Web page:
Although Owens may have made mistakes in the eyes of some fans and the media, his passionate personality and performance captured the hearts of many. In a 2004 game against the Lions he responded to e-mails from Navy and Air Force members stationed in the Middle East who had asked him to salute if he scored a touchdown. He gave the salute after scoring a 29-yard touchdown early in the game.
Played in the Super Bowl
Later in the 2004 season in a game against the Cowboys, Owens fractured his leg, causing concerns that the Eagles would be ineffective without their star receiver. But receiver Freddie Mitchell took up the slack for Owens, and after 20 years Eagles fans were celebrating a return to the Super Bowl. Owens was ready to play again by the Super Bowl XXXIX kickoff in Jacksonville, Florida, only 46 days after surgery on his leg. Although the team lost to the Patriots, Owens finished the game with a heroic effort of nine catches for 122 yards.
The second season of Owens' seven-year contract began badly. Owens wanted the Eagles to renegotiate his $48.97 million contract. When the Eagles refused, he threatened to skip training camp completely. Roundly criticized by players and the media, Owens reported to camp, but was distant and aloof. Soon, he was ejected for a week after arguing with head coach Andy Reid. As always, Owens refused to apologize for his behavior. "They don't pay me to go in there and talk to everybody and be friendly to everybody," he told reporters. "They paid me to play and they paid me to perform. That's what I've been going in there and doing."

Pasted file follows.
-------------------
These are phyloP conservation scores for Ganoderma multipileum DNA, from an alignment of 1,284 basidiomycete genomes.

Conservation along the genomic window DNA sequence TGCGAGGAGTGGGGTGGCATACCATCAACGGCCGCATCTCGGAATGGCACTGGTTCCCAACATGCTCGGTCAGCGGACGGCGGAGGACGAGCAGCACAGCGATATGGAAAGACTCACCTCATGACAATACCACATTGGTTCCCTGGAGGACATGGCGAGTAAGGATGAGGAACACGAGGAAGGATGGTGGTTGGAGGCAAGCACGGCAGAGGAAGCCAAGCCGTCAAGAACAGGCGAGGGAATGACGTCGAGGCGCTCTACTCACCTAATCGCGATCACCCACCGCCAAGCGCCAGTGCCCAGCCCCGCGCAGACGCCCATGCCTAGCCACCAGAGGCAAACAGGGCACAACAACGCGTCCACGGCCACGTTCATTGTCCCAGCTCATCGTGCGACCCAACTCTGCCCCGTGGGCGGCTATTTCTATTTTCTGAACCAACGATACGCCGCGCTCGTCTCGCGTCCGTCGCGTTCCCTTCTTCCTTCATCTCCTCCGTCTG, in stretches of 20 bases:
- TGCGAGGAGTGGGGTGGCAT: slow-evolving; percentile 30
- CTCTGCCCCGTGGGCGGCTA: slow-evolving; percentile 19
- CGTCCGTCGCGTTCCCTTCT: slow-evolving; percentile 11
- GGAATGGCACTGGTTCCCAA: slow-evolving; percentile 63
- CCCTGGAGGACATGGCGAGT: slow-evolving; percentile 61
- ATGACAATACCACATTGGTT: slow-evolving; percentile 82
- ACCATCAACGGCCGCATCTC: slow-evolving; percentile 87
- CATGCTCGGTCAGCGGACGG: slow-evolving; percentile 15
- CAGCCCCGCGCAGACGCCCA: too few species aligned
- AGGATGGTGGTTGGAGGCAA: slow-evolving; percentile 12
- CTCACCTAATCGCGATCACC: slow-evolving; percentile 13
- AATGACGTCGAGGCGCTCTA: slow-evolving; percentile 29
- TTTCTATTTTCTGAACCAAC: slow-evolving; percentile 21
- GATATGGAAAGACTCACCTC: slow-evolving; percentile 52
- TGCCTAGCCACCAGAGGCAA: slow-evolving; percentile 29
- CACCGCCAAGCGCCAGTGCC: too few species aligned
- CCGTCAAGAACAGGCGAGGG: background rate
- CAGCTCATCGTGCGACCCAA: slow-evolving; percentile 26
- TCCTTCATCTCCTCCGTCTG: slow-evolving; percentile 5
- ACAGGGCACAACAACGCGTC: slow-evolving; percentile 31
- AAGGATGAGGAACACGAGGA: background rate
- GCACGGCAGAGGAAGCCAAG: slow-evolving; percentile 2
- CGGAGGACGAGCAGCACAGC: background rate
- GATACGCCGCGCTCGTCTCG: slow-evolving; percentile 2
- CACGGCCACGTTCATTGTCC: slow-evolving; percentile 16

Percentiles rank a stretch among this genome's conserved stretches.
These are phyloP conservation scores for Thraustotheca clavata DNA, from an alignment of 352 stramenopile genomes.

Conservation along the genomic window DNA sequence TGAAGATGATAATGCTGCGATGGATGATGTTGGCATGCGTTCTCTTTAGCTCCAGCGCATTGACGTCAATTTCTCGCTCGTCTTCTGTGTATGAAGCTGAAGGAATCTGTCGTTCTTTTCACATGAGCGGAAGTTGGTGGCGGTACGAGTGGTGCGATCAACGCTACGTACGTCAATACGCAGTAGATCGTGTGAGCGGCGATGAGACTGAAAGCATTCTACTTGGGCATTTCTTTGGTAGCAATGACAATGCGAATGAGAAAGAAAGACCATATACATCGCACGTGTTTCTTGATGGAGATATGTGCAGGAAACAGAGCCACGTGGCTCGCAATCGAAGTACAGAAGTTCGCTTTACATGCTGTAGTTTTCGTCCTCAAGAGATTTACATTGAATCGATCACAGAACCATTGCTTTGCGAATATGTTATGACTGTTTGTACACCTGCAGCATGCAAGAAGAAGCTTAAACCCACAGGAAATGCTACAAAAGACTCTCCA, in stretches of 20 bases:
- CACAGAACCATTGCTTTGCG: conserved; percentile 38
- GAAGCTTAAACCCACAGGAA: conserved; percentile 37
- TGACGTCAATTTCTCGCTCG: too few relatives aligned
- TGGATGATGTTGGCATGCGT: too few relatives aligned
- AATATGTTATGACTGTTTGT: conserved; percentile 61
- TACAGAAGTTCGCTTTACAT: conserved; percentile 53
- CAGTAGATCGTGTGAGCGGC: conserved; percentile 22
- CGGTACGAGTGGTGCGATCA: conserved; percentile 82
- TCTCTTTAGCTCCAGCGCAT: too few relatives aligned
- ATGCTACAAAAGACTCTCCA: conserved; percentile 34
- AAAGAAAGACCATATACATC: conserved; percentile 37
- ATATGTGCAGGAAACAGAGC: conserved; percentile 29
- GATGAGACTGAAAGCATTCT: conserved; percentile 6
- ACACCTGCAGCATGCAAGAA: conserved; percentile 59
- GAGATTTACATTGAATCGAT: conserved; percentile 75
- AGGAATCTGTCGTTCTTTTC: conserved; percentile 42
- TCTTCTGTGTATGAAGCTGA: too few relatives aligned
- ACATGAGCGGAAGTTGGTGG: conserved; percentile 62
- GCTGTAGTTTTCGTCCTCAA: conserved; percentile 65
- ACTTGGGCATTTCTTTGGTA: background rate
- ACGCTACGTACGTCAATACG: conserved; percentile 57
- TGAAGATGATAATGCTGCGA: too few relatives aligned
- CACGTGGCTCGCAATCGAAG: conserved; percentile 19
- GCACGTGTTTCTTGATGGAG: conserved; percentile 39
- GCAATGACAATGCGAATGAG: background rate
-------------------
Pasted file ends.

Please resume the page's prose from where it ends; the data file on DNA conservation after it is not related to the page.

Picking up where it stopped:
Among his many accomplishments as a football player, Owens was the second NFL player to record five seasons with 13 or more touchdowns, and the first to score a touchdown in seven straight Monday Night Football games. He is known as an inspirational player and leader of his team—an athlete who gives the ultimate effort in each practice and each game. His intense drive to succeed has earned him the respect and admiration of his fellow football players, though many fans criticize him for his arrogant and antagonistic attitude. Terrell Owens seems likely to continue to grab attention, both on the field and off.
Owens, Terrell, and Stephen Singular, Catch This! Going Deep with the NFL's Sharpest Weapon, Simon and Schuster, 2004.
Lindy's Pro Football, August 2005, pp. 96-97.
Philadelphia Magazine, February 2005.
Pro Football Weekly, August 15, 2005, p. 119.
Sporting News, December 1, 1997; August 27, 2001; October 28, 2002; September 29, 2003; October 13, 2003; March 1, 2004; June 14, 2004; November 15, 2004.
Sports Illustrated, December 14, 1998; October 16, 2000; November 26, 2001; August 1, 2005.
Time, October 28, 2002.
"Eagles' Owens Returns to Training Camp," Fox Sports, http://msn.foxsports.com/nfl/story/389502 (August 17, 2005).
"Terrell Owens," Philadelphia Eagles, www.philadelhiaeagles.com (August 17, 2005).
"Terrell Owens," Biography Resource Center, www.galenet.galegroup.com/servlet/BioRC (April 5, 2005).
Terrell Owens, www.terrellowens.com (August 29, 2005).
—Cheryl A. Dudley
"Owens, Terrell." Contemporary Black Biography. . Encyclopedia.com. (October 20, 2017). http://www.encyclopedia.com/education/news-wires-white-papers-and-books/owens-terrell
"Owens, Terrell." Contemporary Black Biography. . Retrieved October 20, 2017 from Encyclopedia.com: http://www.encyclopedia.com/education/news-wires-white-papers-and-books/owens-terrell